The animals native to Northern Africa are similar to those of Eurasia. Several varieties of sheep and goats live in this region; camels are also common. The Sahara Desert holds a number of animals such as foxes, hares and gazelles that are specially adapted to survive the harsh conditions and climate.
The Dromedary Camel is native to North Africa, although they are now extinct in the wild. This single-humped camel is well adapted to survive for long periods in the harsh conditions of the desert. The camel's wide two-toed feet help it walk on sand, and its double eyelashes and nostrils close to keep sand out. They will eat any plants they find and if necessary will feed on animal remains. The camels woolly fur also offers protection from the cold desert nights.
The desert fox is also well adapted to life in the Sahara. With its sandy coloured coat, it is well camouflaged and its large ears prevent the animal from overheating during the day. The fox is not a high-speed endurance runner, although it can run quickly in short bursts, which aid the fox in hunting and escaping danger. These mammals feed on rats, mice, lizards and large insects. They will also eat fleshy fruits and berries when available.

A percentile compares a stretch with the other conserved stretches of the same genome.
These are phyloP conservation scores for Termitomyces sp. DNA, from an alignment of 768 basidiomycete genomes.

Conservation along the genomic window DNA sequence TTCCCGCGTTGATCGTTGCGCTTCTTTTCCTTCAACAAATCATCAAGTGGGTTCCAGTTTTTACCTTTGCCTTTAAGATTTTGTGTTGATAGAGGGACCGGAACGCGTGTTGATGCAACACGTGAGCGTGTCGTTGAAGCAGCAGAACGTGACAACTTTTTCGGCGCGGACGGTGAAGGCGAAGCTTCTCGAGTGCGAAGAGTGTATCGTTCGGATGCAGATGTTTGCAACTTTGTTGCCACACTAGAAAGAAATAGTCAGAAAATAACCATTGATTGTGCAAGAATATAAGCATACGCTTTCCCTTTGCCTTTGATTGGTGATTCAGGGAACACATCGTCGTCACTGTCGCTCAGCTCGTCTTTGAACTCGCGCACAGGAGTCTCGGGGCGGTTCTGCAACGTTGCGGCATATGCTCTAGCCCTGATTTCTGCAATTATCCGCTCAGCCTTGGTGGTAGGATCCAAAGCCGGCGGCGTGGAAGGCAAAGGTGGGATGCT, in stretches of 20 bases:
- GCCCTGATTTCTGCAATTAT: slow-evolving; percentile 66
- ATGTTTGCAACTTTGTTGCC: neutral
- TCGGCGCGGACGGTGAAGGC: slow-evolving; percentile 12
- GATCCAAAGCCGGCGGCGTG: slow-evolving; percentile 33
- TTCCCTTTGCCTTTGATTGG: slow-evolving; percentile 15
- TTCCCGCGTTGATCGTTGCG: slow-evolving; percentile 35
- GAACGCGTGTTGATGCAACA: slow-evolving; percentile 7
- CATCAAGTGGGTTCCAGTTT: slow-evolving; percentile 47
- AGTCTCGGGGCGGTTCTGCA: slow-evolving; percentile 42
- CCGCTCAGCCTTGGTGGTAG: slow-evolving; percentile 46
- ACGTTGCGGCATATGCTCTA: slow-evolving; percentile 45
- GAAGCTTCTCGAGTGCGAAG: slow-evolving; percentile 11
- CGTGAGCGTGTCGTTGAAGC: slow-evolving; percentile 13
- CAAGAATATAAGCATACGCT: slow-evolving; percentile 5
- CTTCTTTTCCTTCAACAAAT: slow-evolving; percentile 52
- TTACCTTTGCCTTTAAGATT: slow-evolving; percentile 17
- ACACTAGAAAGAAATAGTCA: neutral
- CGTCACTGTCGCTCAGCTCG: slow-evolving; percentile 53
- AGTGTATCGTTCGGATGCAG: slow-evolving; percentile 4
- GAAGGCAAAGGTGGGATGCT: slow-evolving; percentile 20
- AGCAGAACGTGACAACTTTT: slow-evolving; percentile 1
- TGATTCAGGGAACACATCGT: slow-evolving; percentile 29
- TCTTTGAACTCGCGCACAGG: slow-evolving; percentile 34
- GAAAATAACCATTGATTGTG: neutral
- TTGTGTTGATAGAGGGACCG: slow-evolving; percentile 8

The Barbary sheep, also referred to as the Aoudad, has been listed as a vulnerable species by the International Union for conservation of Nature (IUCN), and many of its relations are already extinct. The remaining wild Barbary's can be found in the dry mountainous regions of North Africa. They are well suited to life in the desert, and they are extremely agile and adept at climbing steep inclines.
The Slender-Horned gazelle has always been a wide ranging animal, and was once the most common gazelle to be found in the Sahara desert. Due to hunting, the animal is now an endangered species, according to the IUCN, although it still exists in the wild in inaccessible desert locations and preserves. This gazelle feeds on grass, herbs and shrubs, and is able to obtain all of its water from its food.
The Jerboa is a small rodent native to desert areas of North Africa. Unlike most other rodents, the Jerboa is able to walk or hop upright on its hind legs similar to the movement of a kangaroo. It is able to move at a speed faster than a running person. This is due to the animal's large hind legs and short fore legs. These animals have a low tolerance and only come out at night to hunt for insects.
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